Friday, July 17, 2009

Tipaimukh Dam : Hidden Facts Cause Concern

By Subir Bhaumik
Bangladesh has raised major objections over the 1500 MW Tipaimukh hydro-electric project. River experts in that country fear that this project could be another Farakka type disaster for them as it could reduce the water flow into the entire Meghana river system. The whole of Sylhet region and adjoining areas could suffer desertification, these experts argue. In fact the Bangladesh government has been studying the downstream effects of a Tipaimukh Dam-break since 1992-94, when India first conceived the project In the Flood Action Plan (FAP) 6 as part of the North Eastern Regional Water Management Plan of Bangladesh, the scenario of a dam failure at the Tipaimukh Dam project was investigated by hydraulic and environmental experts in the context of a comprehensive flood action plan for Sylhet district.
Bangladesh also studied the Cachar plain irrigation project downstream of the dam planned by NEEPCO. Regulation of the Barak’s flow by the Tipaimukh Dam would provide NEEPCO with the opportunity to irrigate the Cachar Plain and this is exactly what NEEPCO proposes to do. Since the Cachar plain irrigation plan involves the loss of water downstream, it is a matter of concern to Bangladesh, particularly its northeastern region about the extent of water diversion a continuous basis during the six dry months (November through April).
Bangladesh is therefore well within its rights to be worried about two possible consequences of the Tipaimukh project - loss of water in the Meghana river system that could lead to desertification of the entire Sylhet region and a worst case scenario of a dam failure that could devastate the lower riparian areas of Barak and Surma valley. Northeast India is one of the ten most earthquake prone zones - so a dam failure scenario should not be treated lightly. If the Sylhet region looses water resources and suffers desertification, there could be a rise in illegal migration into Assam and Meghalaya.
So though the a part of the Assam - the Barak valley in particular - will benefit from the irrigation and flood control component of the Tipaimukh project, the state as a whole will have to take a holistic picture of its interests. And in that holistic picture, the possibility of increased illegal migration caused by possible desertification of Sylhet region should be factored in.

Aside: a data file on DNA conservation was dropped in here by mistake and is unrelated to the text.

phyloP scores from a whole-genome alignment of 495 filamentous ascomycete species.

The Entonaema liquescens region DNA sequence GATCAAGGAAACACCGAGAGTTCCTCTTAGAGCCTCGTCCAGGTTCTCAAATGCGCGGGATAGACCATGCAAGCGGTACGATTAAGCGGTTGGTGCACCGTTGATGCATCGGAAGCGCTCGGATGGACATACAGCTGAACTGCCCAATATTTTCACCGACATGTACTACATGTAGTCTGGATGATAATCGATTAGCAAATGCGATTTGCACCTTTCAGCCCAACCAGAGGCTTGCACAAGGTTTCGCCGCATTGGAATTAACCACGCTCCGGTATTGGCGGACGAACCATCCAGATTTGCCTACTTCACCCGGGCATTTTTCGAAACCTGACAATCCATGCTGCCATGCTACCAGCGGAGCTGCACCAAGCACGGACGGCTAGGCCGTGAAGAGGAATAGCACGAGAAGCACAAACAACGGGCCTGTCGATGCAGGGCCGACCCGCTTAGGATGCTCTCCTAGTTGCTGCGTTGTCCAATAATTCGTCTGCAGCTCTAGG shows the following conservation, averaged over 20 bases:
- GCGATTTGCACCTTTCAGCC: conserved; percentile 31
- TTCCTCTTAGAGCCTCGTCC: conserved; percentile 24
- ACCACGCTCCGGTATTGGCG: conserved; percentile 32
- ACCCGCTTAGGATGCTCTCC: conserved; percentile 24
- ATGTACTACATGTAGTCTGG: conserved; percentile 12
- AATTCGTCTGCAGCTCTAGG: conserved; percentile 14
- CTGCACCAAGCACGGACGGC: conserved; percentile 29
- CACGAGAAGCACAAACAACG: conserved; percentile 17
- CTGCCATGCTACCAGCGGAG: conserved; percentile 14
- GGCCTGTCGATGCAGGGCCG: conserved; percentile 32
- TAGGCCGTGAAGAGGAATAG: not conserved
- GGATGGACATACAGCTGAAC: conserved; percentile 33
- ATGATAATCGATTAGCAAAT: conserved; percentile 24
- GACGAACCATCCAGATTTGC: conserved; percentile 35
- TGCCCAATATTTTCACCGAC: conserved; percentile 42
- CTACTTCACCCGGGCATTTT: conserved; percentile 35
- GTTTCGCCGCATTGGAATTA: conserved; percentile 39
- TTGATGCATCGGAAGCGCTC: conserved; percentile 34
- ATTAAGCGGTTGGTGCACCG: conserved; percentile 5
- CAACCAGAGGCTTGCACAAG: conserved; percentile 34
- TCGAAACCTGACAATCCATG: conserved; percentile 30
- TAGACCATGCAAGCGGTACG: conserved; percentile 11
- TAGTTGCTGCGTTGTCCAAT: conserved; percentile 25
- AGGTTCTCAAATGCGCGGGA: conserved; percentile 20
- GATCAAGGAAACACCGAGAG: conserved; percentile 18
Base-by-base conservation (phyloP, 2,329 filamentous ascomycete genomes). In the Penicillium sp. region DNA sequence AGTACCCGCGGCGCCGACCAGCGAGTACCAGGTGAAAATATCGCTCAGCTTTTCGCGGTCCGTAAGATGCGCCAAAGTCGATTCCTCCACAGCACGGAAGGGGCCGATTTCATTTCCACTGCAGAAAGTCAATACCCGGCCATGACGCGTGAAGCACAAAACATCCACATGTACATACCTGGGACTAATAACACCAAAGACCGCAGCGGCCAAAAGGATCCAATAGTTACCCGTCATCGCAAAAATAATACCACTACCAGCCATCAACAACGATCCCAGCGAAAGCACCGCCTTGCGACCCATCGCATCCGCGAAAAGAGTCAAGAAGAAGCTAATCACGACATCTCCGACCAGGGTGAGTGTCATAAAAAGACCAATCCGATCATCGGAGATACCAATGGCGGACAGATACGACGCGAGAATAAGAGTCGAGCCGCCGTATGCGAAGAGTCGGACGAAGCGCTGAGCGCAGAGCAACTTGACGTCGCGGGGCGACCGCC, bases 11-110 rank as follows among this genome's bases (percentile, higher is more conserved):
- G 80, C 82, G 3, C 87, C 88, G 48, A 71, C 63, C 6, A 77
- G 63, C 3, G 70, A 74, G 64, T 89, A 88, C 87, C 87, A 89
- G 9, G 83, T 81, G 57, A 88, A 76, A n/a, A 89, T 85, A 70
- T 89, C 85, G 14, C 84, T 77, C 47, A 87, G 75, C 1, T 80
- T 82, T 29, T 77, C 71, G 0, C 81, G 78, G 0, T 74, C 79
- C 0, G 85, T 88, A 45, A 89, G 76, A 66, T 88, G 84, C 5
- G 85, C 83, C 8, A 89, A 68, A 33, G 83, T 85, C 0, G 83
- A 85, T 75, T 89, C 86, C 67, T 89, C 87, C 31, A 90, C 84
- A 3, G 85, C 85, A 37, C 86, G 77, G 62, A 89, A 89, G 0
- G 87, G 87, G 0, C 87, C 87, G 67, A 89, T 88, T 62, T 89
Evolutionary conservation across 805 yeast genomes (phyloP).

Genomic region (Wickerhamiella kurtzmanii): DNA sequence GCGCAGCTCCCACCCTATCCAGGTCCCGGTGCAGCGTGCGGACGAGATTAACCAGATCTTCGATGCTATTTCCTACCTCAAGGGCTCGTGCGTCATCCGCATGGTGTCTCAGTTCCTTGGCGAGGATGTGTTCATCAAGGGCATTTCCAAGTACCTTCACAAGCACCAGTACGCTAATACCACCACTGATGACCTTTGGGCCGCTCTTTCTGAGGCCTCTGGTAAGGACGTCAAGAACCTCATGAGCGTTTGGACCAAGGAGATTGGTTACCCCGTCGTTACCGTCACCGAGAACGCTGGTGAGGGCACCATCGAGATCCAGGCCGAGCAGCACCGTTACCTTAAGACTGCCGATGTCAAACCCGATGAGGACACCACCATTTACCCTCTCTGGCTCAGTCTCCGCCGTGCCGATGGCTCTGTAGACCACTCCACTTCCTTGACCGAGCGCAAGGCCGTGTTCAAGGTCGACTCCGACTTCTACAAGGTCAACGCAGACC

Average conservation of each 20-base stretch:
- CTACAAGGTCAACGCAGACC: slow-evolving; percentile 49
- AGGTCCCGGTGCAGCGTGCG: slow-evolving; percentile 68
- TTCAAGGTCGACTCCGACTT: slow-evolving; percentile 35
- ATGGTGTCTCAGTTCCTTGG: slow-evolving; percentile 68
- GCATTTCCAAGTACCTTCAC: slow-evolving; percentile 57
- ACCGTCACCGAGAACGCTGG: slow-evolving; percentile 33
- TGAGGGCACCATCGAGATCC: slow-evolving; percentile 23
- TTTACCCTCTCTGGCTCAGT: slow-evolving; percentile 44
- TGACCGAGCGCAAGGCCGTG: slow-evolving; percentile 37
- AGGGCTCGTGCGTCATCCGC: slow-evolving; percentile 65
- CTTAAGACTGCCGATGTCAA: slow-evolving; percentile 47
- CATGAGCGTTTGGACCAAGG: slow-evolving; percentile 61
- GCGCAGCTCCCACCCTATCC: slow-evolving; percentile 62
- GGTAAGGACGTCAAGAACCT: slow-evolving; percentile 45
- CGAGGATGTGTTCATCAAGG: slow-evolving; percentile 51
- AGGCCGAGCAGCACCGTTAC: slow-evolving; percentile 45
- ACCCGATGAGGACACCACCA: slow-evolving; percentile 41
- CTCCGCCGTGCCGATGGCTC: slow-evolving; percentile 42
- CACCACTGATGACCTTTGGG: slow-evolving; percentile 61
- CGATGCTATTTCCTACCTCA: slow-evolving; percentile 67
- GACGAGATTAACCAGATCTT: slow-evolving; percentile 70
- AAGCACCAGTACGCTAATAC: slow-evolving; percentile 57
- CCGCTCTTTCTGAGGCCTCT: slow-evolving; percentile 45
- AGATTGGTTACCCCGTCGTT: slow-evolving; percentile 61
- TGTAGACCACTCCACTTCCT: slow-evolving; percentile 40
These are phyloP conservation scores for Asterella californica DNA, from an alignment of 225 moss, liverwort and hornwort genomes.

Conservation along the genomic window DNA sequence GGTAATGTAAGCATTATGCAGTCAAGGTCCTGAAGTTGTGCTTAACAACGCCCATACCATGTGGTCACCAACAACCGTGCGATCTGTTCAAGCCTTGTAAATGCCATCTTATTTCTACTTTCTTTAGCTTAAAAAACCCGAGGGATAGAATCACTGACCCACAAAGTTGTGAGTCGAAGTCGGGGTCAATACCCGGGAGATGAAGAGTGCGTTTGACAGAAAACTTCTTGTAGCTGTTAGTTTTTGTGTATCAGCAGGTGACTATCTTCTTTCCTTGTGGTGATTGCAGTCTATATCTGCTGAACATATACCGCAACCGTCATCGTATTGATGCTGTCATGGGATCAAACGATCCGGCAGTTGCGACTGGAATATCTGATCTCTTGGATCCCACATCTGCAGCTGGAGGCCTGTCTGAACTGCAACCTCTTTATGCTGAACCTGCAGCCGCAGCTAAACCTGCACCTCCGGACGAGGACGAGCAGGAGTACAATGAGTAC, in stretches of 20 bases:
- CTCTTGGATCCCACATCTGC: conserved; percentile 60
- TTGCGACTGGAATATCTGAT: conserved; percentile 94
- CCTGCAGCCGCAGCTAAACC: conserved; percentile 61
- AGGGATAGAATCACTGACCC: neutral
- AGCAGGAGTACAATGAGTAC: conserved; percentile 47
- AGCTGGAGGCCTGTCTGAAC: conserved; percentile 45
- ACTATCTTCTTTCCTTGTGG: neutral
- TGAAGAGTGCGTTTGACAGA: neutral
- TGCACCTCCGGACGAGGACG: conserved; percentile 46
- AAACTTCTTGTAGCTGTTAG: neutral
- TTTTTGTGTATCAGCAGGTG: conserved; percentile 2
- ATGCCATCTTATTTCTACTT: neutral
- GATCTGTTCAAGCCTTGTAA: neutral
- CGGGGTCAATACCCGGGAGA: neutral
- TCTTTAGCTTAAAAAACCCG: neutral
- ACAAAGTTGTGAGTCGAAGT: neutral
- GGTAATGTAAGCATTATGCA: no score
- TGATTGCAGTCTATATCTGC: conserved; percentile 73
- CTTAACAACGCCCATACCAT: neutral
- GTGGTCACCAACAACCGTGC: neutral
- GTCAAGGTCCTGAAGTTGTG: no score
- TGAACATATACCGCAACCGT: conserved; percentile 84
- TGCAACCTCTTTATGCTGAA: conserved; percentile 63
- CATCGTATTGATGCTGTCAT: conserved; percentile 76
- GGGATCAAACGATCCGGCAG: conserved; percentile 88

Having said that, it is also true that the hue and cry over Tipaimukh has resulted from the compulsions of Bangladesh's domestic politics. The Islamist political opposition in Bangladesh is trying to derive much political mileage from the Tipaimukh controversy - and they will keep doing this because they have no real issue now to corner the ruling Awami League. The BNP's flip-flop on the Tipaimukh is interesting. Once a decision to send an all-party delegation to Tipaimukh was taken in Dhaka, the BNP backed out and said its representatives will not be part of it. Even the Jamait-e-Islami has decided to be part of it. But the proposed visit of the parliamentary delegation has been put back for reasons better known to the powers that be in Dhaka. The Opposition's huge defeat in the parliament electios and their failure to take much advantage out of the BDR mutiny has made Tipaimukh an attractive issue for them to try and cash on. But If we leave this aside as normal compulsions of domestic politics in Bangladesh, it still falls on India to take a lower-riparian neighbour like Bangladesh into confidence when we plan such huge projects like Tipaimukh. Unless we do that, we not only create additional difficulties for our friends in Bangladesh, like the Awami League, because we end up providing political handle to the Islamist forces who want to fish in troubled waters.
We will also have to take care of Manipur's interests. Manipur will get only 42 MW of electricity from the first two units of the project that will generate 500 MW. For that, it will have to loose 293.56 square kilometres of land due to submergence by the dam reservoir - of which 4760 hectares are gardens and 2053 hectares are fertile ricelands. is that not a huge price to pay for such meagre electricity ? The project may also end up dividing upstream and downstream communities - the former obviously upset with loss of land where their ancestors lay buried and where their livelihood will be at stake, the latter obviously looking at immediate benefits like flood control and irrigation which will augment their agricultural capabilities . Manipur has faced the Bosnian symdrome for a long time - and the federal government and its agencies have fuelled this ethnic divide, sometimes backing the Nagas, but sometimes backing Kukis to combat the Meitei rebel movement. If Tipaimukh ends up aggravating these ethnic divisions any further, the federal government should give the project a serious rethink. It is always important that such development projects are planned with political insights - so that the interests of all the communities within a state, the interest of all the states and that of our neighbouring country Bangladesh is taken care off. Much as war is too important an issue to be left to generals alone, hydel projects are too important to be left to engineers alone.
Photos : Reuters, Firoz Ahmed, Mustafiz Mamun and Bangladesh PID

( Subir Bhaumik is the BBC's East India Correspondent )